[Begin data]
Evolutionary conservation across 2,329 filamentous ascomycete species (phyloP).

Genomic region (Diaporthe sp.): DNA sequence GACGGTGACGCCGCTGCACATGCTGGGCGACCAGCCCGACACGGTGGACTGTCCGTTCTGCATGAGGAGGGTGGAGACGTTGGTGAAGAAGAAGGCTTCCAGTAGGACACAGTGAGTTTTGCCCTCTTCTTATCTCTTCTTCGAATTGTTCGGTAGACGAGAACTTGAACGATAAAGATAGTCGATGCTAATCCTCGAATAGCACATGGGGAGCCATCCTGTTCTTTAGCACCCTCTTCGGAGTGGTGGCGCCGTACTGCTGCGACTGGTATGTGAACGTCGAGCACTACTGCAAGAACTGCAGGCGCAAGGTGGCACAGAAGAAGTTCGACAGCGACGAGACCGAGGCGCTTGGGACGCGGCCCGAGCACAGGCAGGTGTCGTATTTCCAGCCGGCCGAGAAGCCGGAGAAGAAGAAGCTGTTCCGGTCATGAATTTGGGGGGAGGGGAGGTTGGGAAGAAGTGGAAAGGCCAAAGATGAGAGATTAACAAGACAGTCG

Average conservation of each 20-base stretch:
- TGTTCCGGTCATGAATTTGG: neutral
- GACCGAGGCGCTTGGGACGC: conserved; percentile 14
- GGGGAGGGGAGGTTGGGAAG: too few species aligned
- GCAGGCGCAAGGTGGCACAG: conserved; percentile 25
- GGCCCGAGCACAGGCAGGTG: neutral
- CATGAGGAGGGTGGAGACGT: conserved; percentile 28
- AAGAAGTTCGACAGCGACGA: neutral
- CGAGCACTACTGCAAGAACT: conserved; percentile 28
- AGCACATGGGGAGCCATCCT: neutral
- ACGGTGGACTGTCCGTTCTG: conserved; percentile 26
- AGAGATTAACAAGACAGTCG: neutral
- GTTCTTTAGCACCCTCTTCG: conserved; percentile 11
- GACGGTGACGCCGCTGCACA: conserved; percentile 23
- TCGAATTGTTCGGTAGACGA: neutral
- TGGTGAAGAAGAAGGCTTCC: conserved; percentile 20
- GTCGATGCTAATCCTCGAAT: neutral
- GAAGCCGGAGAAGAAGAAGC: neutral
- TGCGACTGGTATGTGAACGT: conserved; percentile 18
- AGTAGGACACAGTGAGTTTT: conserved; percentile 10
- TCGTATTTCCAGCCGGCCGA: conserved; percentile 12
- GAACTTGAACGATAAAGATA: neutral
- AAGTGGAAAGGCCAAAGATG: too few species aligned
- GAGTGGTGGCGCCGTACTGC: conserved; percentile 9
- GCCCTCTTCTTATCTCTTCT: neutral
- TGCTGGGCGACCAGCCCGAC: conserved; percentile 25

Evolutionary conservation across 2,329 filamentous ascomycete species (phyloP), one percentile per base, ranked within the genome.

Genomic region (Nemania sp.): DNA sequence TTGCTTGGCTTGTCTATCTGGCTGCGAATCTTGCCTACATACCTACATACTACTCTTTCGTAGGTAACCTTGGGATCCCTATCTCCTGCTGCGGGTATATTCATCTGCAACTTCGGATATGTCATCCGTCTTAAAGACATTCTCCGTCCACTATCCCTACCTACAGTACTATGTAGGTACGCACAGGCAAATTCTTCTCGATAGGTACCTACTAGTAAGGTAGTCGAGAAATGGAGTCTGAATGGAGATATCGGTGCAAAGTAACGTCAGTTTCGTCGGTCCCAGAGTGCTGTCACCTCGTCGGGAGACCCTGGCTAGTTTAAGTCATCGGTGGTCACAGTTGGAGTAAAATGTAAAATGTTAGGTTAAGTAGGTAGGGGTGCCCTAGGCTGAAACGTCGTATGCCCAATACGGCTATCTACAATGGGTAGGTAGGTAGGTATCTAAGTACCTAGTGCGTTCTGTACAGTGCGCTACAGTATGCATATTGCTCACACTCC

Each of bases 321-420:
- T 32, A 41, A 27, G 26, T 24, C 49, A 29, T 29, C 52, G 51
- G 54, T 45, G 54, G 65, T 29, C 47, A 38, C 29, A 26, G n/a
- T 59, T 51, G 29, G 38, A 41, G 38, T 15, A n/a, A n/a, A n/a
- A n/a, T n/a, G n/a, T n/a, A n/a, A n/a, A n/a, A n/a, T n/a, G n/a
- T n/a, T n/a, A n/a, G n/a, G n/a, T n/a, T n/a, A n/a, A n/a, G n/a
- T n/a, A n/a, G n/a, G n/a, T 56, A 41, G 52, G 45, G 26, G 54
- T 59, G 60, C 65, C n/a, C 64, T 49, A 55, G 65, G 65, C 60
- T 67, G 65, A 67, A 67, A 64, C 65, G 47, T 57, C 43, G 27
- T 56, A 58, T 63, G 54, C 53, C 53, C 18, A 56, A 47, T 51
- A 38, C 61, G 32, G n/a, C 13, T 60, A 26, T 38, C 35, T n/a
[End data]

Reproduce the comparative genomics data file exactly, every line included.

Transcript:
Evolutionary conservation across 2,329 filamentous ascomycete species (phyloP).

Genomic region (Diaporthe sp.): DNA sequence GACGGTGACGCCGCTGCACATGCTGGGCGACCAGCCCGACACGGTGGACTGTCCGTTCTGCATGAGGAGGGTGGAGACGTTGGTGAAGAAGAAGGCTTCCAGTAGGACACAGTGAGTTTTGCCCTCTTCTTATCTCTTCTTCGAATTGTTCGGTAGACGAGAACTTGAACGATAAAGATAGTCGATGCTAATCCTCGAATAGCACATGGGGAGCCATCCTGTTCTTTAGCACCCTCTTCGGAGTGGTGGCGCCGTACTGCTGCGACTGGTATGTGAACGTCGAGCACTACTGCAAGAACTGCAGGCGCAAGGTGGCACAGAAGAAGTTCGACAGCGACGAGACCGAGGCGCTTGGGACGCGGCCCGAGCACAGGCAGGTGTCGTATTTCCAGCCGGCCGAGAAGCCGGAGAAGAAGAAGCTGTTCCGGTCATGAATTTGGGGGGAGGGGAGGTTGGGAAGAAGTGGAAAGGCCAAAGATGAGAGATTAACAAGACAGTCG

Average conservation of each 20-base stretch:
- TGTTCCGGTCATGAATTTGG: neutral
- GACCGAGGCGCTTGGGACGC: conserved; percentile 14
- GGGGAGGGGAGGTTGGGAAG: too few species aligned
- GCAGGCGCAAGGTGGCACAG: conserved; percentile 25
- GGCCCGAGCACAGGCAGGTG: neutral
- CATGAGGAGGGTGGAGACGT: conserved; percentile 28
- AAGAAGTTCGACAGCGACGA: neutral
- CGAGCACTACTGCAAGAACT: conserved; percentile 28
- AGCACATGGGGAGCCATCCT: neutral
- ACGGTGGACTGTCCGTTCTG: conserved; percentile 26
- AGAGATTAACAAGACAGTCG: neutral
- GTTCTTTAGCACCCTCTTCG: conserved; percentile 11
- GACGGTGACGCCGCTGCACA: conserved; percentile 23
- TCGAATTGTTCGGTAGACGA: neutral
- TGGTGAAGAAGAAGGCTTCC: conserved; percentile 20
- GTCGATGCTAATCCTCGAAT: neutral
- GAAGCCGGAGAAGAAGAAGC: neutral
- TGCGACTGGTATGTGAACGT: conserved; percentile 18
- AGTAGGACACAGTGAGTTTT: conserved; percentile 10
- TCGTATTTCCAGCCGGCCGA: conserved; percentile 12
- GAACTTGAACGATAAAGATA: neutral
- AAGTGGAAAGGCCAAAGATG: too few species aligned
- GAGTGGTGGCGCCGTACTGC: conserved; percentile 9
- GCCCTCTTCTTATCTCTTCT: neutral
- TGCTGGGCGACCAGCCCGAC: conserved; percentile 25

Evolutionary conservation across 2,329 filamentous ascomycete species (phyloP), one percentile per base, ranked within the genome.

Genomic region (Nemania sp.): DNA sequence TTGCTTGGCTTGTCTATCTGGCTGCGAATCTTGCCTACATACCTACATACTACTCTTTCGTAGGTAACCTTGGGATCCCTATCTCCTGCTGCGGGTATATTCATCTGCAACTTCGGATATGTCATCCGTCTTAAAGACATTCTCCGTCCACTATCCCTACCTACAGTACTATGTAGGTACGCACAGGCAAATTCTTCTCGATAGGTACCTACTAGTAAGGTAGTCGAGAAATGGAGTCTGAATGGAGATATCGGTGCAAAGTAACGTCAGTTTCGTCGGTCCCAGAGTGCTGTCACCTCGTCGGGAGACCCTGGCTAGTTTAAGTCATCGGTGGTCACAGTTGGAGTAAAATGTAAAATGTTAGGTTAAGTAGGTAGGGGTGCCCTAGGCTGAAACGTCGTATGCCCAATACGGCTATCTACAATGGGTAGGTAGGTAGGTATCTAAGTACCTAGTGCGTTCTGTACAGTGCGCTACAGTATGCATATTGCTCACACTCC

Each of bases 321-420:
- T 32, A 41, A 27, G 26, T 24, C 49, A 29, T 29, C 52, G 51
- G 54, T 45, G 54, G 65, T 29, C 47, A 38, C 29, A 26, G n/a
- T 59, T 51, G 29, G 38, A 41, G 38, T 15, A n/a, A n/a, A n/a
- A n/a, T n/a, G n/a, T n/a, A n/a, A n/a, A n/a, A n/a, T n/a, G n/a
- T n/a, T n/a, A n/a, G n/a, G n/a, T n/a, T n/a, A n/a, A n/a, G n/a
- T n/a, A n/a, G n/a, G n/a, T 56, A 41, G 52, G 45, G 26, G 54
- T 59, G 60, C 65, C n/a, C 64, T 49, A 55, G 65, G 65, C 60
- T 67, G 65, A 67, A 67, A 64, C 65, G 47, T 57, C 43, G 27
- T 56, A 58, T 63, G 54, C 53, C 53, C 18, A 56, A 47, T 51
- A 38, C 61, G 32, G n/a, C 13, T 60, A 26, T 38, C 35, T n/a